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If you believe OCI reporting should be retained, can and should it have a conceptual framework?


The Conceptual Framework helps the IASB clarify its thinking for the development of any future standards. But with Other Comprehensive Income (OCI), we should be careful what we ask for.

For the past few years, the IASB has been steadily developing its Conceptual Framework, the theoretical structure on which its standards hang. But can the Framework answer every question? And should it?

When it comes to OCI, the answer is apparently ‘No’. OCI – what is it and how should it be presented – has been on the IASB’s agenda in one form or another for the past few years. One of the difficulties has been the lack of a definitive view of what OCI means, either within the IASB itself or among the wider profession. Not that that stops companies from using it widely – we asked the conference if OCI should be retained, and only 15% said that it should be dropped.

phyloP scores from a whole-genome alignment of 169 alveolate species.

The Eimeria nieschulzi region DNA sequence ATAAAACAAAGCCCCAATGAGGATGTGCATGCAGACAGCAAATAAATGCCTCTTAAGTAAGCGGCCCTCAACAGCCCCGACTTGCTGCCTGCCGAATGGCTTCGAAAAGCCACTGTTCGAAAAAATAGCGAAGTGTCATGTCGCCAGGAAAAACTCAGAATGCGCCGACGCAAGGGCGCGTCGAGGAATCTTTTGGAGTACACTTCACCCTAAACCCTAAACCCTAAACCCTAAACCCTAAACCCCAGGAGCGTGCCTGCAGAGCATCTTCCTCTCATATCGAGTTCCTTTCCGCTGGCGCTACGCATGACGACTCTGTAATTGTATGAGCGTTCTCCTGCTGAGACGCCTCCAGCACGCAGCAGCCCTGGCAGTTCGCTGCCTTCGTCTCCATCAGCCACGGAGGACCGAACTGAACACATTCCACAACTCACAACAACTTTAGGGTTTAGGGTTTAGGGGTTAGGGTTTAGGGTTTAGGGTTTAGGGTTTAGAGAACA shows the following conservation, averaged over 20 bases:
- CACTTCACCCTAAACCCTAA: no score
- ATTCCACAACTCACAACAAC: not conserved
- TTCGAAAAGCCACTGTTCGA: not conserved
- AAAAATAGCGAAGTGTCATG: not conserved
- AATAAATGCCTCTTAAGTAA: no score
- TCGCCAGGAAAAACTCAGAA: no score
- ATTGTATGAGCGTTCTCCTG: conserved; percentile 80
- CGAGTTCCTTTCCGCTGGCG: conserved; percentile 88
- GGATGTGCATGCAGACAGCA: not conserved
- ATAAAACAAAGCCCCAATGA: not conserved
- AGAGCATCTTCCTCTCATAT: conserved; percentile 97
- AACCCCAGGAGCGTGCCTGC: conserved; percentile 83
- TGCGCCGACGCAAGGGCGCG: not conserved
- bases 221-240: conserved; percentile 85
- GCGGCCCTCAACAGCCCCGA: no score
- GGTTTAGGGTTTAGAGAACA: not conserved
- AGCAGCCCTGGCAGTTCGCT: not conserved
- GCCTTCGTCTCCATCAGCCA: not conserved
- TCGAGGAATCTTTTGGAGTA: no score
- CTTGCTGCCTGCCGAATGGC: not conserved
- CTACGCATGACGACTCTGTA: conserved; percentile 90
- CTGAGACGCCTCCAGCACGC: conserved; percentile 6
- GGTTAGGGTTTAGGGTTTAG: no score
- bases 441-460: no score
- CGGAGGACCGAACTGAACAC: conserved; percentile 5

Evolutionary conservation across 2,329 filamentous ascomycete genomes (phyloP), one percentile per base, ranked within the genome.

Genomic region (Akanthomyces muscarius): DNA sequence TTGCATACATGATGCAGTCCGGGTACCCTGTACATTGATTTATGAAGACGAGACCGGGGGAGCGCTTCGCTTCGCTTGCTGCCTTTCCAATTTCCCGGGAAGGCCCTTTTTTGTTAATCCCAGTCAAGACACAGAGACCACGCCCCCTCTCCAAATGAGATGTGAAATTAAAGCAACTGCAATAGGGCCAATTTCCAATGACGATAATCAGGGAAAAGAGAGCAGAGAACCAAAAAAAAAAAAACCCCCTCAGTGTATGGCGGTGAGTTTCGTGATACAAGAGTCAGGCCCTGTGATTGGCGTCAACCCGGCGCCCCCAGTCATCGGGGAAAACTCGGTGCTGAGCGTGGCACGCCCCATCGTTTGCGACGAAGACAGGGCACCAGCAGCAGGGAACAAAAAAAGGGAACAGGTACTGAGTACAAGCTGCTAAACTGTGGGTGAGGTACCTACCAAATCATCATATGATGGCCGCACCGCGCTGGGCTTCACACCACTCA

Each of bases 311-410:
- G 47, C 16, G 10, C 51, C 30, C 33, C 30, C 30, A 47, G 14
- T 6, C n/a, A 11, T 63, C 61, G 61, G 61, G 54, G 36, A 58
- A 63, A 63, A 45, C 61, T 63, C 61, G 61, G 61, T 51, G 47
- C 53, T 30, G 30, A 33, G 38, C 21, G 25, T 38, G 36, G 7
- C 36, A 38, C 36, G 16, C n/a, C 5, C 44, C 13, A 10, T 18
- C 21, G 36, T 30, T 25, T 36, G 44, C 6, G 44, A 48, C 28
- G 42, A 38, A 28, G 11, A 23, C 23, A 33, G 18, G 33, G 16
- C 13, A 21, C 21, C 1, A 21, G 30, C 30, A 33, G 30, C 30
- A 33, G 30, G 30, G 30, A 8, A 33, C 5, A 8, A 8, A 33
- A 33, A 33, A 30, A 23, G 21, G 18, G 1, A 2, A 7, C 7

So perhaps a theory around OCI would help. We asked delegates whether they thought that a conceptual framework could and should be developed for OCI. 41% said it was possible, and should be done. Only 14% felt it was impossible. “People expect way too much of the Conceptual Framework,” warned IASB Chairman Hans Hoogervorst. “It might help us move our thinking forward, but all of the tough questions have to be dealt with at standards level.”

Mr Hoogervorst added: “The truth is that there’s no perfect answer for OCI”. IASB member Stephen Cooper agreed, pointing out that very few people had put forward any suggestions for defining OCI during the IASB’s extensive outreach. And perhaps, he hinted, we should be wary about asking the IASB to come up with a theoretical approach: “I think we could come up with a framework for OCI. But you may not like it.”

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